• Whatever you do for types, your tests should check that it's handling edge cases as intended, whatever it is you decide you intend.
      • empty strings
      • a single digit (could break validate)
      • all zeros
      • whitespace in different configurations
      • illegal characters

You don't have to address all these points, depending on the use-cases of this project, and whatever else is going on in your life, it may be fine to call it good enough as-is.

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  • \$\begingroup\$ Thanks for the feedback! All the tests, including the same test set for some other algorithms I've cooked up, run in under 4 seconds, so thats okay at the moment. Maybe I should check that the modification function actually does what it's supposed to do ;-) Regarding isdigit(): as per the docs it's not completely the right fit for the task since it also permits "digits" that cannot be handled in base 10 and some other funny stuff. I have some plans for this, but this will go in another question. \$\endgroup\$ – AlexV Jun 19 at 18:31
  • \$\begingroup\$ Assuming you don't want to worry about Arabic numerals, a regex would serve for input validation. :) \$\endgroup\$ – ShapeOfMatter Jun 19 at 18:38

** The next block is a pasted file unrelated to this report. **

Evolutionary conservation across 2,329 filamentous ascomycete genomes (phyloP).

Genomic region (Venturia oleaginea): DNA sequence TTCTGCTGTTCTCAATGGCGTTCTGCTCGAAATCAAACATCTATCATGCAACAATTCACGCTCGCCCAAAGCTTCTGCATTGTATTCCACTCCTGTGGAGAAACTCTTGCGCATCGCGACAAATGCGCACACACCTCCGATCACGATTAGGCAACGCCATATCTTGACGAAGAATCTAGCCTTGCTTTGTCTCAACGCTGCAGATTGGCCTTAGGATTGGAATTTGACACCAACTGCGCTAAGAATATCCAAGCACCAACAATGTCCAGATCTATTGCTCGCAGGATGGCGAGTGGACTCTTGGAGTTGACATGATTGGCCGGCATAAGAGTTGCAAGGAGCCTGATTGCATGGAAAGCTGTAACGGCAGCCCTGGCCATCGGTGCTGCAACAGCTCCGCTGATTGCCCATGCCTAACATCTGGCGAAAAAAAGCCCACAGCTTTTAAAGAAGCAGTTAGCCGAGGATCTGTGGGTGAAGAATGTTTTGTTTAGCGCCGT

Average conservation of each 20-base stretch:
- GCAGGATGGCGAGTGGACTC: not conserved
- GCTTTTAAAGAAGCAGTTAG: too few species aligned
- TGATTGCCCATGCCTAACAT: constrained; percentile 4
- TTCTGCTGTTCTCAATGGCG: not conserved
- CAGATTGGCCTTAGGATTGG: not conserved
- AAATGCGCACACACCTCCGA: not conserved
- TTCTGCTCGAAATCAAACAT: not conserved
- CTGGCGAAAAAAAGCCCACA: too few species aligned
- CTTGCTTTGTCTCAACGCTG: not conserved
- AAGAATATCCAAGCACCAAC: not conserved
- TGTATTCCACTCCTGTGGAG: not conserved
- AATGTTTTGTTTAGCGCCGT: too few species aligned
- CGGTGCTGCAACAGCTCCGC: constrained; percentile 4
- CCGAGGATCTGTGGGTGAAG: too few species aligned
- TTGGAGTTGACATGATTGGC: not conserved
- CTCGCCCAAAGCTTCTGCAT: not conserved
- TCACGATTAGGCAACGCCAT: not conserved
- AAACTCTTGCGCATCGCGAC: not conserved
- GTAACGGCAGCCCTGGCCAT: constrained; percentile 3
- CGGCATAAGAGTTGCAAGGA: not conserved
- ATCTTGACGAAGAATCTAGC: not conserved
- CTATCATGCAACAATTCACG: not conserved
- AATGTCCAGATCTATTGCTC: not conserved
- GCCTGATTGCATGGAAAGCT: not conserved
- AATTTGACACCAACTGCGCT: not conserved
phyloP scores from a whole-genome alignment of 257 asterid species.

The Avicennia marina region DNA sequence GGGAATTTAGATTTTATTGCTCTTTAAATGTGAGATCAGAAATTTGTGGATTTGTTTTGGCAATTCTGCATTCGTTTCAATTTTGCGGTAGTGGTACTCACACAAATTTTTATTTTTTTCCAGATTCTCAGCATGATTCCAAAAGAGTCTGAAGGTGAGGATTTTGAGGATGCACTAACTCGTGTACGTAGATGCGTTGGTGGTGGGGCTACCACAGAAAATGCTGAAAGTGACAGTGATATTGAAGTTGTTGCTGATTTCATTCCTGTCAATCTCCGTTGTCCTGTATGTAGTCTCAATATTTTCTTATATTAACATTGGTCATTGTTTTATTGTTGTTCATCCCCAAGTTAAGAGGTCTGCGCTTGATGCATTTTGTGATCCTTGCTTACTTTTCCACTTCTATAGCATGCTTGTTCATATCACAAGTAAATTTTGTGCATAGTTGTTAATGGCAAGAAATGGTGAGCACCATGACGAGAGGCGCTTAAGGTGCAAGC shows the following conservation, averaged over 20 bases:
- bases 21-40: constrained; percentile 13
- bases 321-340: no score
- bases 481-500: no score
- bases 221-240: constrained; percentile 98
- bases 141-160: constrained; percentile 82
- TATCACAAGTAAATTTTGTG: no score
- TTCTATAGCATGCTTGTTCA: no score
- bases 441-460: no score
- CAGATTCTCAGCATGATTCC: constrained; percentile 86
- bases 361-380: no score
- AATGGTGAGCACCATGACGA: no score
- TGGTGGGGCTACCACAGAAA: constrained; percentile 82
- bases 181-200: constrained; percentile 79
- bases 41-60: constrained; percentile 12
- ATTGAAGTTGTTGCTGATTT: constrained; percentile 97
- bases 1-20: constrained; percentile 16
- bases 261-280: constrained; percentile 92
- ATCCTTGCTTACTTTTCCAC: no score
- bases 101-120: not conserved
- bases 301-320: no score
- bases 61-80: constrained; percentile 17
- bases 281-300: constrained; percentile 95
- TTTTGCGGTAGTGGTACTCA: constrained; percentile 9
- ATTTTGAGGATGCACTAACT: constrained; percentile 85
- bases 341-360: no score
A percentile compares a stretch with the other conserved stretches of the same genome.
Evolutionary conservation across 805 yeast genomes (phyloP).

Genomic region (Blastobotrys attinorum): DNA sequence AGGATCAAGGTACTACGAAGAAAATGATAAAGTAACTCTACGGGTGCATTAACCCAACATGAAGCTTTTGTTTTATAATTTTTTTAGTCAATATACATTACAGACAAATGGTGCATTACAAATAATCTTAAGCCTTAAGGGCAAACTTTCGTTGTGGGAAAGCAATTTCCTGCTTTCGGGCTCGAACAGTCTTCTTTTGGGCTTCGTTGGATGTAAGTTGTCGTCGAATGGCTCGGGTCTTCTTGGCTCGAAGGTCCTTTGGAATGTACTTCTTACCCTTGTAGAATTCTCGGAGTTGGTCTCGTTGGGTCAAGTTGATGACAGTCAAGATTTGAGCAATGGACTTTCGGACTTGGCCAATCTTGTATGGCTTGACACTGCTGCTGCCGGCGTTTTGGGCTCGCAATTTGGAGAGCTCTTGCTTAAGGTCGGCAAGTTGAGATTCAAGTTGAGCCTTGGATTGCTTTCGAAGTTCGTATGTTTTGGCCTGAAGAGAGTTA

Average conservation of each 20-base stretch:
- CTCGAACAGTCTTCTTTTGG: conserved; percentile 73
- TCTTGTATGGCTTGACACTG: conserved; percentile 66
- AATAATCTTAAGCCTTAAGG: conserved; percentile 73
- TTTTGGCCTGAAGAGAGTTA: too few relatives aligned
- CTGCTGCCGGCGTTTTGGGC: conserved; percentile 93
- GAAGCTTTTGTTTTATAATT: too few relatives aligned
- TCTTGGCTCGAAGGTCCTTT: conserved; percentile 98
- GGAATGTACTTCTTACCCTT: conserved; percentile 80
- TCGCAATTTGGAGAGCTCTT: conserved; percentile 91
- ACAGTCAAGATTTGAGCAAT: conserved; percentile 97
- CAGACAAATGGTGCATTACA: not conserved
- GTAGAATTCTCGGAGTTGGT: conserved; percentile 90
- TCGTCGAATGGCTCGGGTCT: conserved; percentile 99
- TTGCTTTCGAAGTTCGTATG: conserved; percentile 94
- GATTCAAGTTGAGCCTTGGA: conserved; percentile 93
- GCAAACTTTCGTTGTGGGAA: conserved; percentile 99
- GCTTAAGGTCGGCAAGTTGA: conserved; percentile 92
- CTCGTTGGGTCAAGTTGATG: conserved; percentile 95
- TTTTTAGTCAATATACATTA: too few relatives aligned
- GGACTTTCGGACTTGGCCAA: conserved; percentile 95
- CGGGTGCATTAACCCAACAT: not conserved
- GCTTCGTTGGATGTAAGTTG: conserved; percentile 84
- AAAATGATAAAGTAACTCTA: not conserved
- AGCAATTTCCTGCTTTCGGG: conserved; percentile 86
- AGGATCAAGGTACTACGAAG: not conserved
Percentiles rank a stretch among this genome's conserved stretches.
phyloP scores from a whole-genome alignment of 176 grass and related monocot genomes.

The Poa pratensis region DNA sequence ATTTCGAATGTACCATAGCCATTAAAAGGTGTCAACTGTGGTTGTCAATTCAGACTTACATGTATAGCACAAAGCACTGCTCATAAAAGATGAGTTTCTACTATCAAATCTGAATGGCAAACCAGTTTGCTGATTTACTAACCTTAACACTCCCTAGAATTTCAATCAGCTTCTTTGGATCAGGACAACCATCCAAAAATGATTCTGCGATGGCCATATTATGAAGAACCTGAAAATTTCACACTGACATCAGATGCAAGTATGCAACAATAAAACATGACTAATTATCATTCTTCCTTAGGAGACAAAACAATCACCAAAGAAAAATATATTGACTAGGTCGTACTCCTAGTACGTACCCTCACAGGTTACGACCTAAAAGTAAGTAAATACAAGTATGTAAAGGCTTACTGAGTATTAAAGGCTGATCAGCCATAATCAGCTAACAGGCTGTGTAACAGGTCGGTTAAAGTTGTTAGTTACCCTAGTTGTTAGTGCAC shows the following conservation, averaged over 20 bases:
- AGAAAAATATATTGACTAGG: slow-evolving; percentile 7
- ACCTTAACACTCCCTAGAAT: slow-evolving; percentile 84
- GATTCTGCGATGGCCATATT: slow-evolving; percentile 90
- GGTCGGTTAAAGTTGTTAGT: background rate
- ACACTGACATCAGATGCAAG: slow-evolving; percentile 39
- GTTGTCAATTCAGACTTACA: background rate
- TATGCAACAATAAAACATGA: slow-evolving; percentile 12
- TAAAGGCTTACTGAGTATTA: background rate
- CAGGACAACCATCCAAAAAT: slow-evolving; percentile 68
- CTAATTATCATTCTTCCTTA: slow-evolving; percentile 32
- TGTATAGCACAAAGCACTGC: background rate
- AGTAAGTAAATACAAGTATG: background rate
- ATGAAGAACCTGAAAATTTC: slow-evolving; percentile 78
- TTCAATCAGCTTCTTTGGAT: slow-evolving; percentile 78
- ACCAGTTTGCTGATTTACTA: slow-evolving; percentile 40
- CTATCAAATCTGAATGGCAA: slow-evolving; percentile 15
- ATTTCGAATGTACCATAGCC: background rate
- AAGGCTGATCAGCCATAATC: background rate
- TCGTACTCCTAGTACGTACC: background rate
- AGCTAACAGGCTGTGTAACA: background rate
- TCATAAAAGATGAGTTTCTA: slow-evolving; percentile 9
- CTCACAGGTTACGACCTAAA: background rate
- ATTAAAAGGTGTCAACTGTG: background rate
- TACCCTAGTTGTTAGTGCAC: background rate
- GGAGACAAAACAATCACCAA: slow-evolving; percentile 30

• \$\begingroup\$ I don't see any "problems" with the single-modification function, although it is a little convoluted. My actual guess is that pytest isn't completing the iteration for some reason. \$\endgroup\$ – ShapeOfMatter Jun 19 at 18:44
  • 1
    \$\begingroup\$ I just checked the output of the modificication functions and it seems to be what I expect. The function modifies the string in one place and one place only. There is no combinatorics involved, so the number of calls scales linearly with the number of digits used in the test (should be 59 at the moment). For every digit, there are 9 ways the digit can be altered (ignoring the rest of the number), so that would be 531 modified inputs. \$\endgroup\$ – AlexV Jun 19 at 19:02
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I've not had much exposure with good tests. So this focuses on the first codeblock.

  1. I think *_TABLE isn't that useful. Instead PERMUTATIONS and INVERSE looks nicer to me.
  2. Given that calculate and validate are almost duplicate functions you should probably define a private helper to handle the common code.
class Verhoeff:
    ...

    @classmethod
    def _find_check_digit(cls, digits):
        check_digit = 0
        for i, digit in digits:
            col_idx = cls.PERMUTATIONS[i % 8][int(digit)]
            check_digit = cls.MULTIPLICATIONS[check_digit][col_idx]
        return check_digit

    @classmethod
    def calculate(cls, input_: str) -> str:
        """Calculate the check digit using Verhoeff's algorithm"""
        check_digit = cls._find_check_digit(enumerate(reversed(input_), 1))
        return str(cls.INVERSES[check_digit])

    @classmethod
    def validate(cls, input_: str) -> bool:
        """Validate the check digit using Verhoeff's algorithm"""
        check_digit = cls._find_check_digit(enumerate(reversed(input_)))
        return cls.INVERSES[check_digit] == 0